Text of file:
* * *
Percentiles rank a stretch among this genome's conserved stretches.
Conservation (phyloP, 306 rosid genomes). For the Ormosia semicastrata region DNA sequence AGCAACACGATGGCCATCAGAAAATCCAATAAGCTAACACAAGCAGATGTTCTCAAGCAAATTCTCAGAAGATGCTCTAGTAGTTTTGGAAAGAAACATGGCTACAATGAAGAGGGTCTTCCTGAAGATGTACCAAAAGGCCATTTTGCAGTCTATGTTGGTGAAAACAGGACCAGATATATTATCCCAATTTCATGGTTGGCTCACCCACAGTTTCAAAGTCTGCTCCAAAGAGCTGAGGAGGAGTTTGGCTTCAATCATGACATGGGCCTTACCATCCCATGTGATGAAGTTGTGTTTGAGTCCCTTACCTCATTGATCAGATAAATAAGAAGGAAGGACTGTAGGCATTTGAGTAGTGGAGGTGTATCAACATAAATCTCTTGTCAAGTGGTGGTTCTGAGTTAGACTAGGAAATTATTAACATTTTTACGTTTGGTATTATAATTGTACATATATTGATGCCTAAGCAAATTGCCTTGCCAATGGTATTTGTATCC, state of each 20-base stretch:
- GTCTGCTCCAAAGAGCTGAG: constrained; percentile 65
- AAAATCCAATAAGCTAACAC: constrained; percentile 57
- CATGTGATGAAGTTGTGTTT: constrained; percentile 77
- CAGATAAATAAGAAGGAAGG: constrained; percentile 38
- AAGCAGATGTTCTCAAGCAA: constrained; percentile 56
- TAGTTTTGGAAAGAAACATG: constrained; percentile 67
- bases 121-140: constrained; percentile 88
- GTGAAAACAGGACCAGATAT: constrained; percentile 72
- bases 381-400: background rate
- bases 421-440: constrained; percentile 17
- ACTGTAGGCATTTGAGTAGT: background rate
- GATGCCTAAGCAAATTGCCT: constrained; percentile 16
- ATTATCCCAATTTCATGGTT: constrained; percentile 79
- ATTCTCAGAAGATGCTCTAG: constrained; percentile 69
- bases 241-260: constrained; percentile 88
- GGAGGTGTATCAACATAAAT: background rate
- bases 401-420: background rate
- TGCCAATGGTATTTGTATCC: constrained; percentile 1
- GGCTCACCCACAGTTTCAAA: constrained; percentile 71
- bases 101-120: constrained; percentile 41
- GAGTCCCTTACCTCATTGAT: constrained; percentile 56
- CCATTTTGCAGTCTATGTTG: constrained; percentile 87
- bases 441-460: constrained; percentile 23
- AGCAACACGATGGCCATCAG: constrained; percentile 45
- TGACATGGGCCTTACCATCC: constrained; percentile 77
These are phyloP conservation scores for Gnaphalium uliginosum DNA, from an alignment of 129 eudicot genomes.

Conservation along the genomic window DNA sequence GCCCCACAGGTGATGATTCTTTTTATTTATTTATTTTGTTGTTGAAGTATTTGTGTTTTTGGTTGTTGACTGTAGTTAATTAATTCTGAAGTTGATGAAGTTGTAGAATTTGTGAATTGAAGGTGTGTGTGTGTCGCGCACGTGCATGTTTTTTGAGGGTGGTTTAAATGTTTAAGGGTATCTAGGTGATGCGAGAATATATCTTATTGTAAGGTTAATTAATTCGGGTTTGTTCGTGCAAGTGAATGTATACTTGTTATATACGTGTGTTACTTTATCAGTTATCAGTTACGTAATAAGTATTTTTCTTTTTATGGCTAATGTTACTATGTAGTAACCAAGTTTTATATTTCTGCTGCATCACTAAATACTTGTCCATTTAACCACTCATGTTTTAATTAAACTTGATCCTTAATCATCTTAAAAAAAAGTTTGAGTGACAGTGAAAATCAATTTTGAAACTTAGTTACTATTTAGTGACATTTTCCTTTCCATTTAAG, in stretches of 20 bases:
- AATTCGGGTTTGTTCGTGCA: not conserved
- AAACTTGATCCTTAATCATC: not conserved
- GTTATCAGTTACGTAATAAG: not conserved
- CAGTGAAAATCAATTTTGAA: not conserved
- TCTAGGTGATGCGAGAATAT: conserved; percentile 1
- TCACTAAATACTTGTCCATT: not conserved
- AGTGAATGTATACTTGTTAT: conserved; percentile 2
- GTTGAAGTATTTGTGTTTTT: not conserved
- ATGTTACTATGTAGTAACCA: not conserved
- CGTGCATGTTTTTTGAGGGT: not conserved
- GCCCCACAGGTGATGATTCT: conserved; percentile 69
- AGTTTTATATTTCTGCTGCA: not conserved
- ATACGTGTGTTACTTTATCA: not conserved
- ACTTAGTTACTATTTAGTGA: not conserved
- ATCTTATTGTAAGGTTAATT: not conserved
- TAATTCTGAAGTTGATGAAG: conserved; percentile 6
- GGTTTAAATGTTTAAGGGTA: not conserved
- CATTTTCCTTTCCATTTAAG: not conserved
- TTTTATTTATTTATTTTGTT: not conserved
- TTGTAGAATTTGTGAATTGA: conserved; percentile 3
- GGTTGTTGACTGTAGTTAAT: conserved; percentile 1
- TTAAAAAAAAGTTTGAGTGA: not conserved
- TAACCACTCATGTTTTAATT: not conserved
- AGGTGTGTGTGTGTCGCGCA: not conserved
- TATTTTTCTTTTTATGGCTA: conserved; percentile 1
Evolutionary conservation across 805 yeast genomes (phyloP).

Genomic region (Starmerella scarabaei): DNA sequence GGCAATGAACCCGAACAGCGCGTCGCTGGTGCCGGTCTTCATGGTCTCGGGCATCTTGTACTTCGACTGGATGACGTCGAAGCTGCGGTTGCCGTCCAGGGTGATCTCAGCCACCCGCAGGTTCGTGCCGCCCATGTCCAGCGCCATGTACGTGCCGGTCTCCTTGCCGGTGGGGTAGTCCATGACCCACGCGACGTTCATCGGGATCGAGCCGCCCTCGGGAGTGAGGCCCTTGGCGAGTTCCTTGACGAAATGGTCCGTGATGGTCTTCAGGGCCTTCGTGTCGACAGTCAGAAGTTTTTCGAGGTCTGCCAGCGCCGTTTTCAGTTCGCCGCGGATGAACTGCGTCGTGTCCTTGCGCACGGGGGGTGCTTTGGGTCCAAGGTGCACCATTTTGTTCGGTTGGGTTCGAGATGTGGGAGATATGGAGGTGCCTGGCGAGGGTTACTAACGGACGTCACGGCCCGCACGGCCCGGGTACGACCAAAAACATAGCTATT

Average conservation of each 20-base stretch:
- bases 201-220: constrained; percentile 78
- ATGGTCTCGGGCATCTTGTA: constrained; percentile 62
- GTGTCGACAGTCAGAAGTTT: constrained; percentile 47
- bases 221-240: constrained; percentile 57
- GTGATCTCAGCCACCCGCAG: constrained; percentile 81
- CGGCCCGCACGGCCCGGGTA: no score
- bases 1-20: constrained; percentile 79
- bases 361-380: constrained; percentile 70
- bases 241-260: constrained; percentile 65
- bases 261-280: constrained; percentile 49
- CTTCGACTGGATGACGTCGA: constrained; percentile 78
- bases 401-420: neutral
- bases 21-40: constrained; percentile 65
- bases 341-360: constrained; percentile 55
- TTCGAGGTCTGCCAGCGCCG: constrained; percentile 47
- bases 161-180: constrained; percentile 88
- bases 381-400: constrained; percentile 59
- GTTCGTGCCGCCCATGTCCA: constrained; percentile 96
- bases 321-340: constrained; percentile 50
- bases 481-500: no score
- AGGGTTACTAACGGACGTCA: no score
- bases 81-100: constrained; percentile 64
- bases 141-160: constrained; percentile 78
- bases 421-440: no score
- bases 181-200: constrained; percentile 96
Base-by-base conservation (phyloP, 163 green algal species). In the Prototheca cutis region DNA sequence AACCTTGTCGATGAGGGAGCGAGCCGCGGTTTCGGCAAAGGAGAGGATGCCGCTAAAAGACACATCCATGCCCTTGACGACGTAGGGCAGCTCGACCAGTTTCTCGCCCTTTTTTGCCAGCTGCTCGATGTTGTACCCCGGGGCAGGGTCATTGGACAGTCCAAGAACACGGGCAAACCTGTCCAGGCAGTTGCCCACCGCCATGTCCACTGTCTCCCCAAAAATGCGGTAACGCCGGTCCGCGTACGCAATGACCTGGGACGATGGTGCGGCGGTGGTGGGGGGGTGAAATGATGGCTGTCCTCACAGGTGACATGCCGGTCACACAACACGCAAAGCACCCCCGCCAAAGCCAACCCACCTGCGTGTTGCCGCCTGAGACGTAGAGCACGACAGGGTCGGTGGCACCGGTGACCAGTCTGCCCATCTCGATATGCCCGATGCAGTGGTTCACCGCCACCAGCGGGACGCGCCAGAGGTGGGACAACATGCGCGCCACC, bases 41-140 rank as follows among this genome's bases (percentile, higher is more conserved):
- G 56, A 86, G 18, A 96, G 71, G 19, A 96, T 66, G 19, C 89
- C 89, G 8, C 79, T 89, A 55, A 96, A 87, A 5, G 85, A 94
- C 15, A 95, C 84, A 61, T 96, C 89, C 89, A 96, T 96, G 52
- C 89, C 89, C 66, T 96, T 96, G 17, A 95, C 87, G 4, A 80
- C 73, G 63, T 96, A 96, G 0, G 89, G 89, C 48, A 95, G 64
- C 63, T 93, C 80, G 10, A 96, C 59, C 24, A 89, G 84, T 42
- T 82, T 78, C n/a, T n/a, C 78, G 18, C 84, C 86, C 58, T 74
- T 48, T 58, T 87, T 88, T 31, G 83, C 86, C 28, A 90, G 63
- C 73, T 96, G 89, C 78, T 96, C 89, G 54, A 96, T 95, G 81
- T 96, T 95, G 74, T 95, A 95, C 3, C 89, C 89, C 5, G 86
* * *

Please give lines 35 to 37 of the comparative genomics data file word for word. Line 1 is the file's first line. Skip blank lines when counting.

- TCACTAAATACTTGTCCATT: not conserved
- AGTGAATGTATACTTGTTAT: conserved; percentile 2
- GTTGAAGTATTTGTGTTTTT: not conserved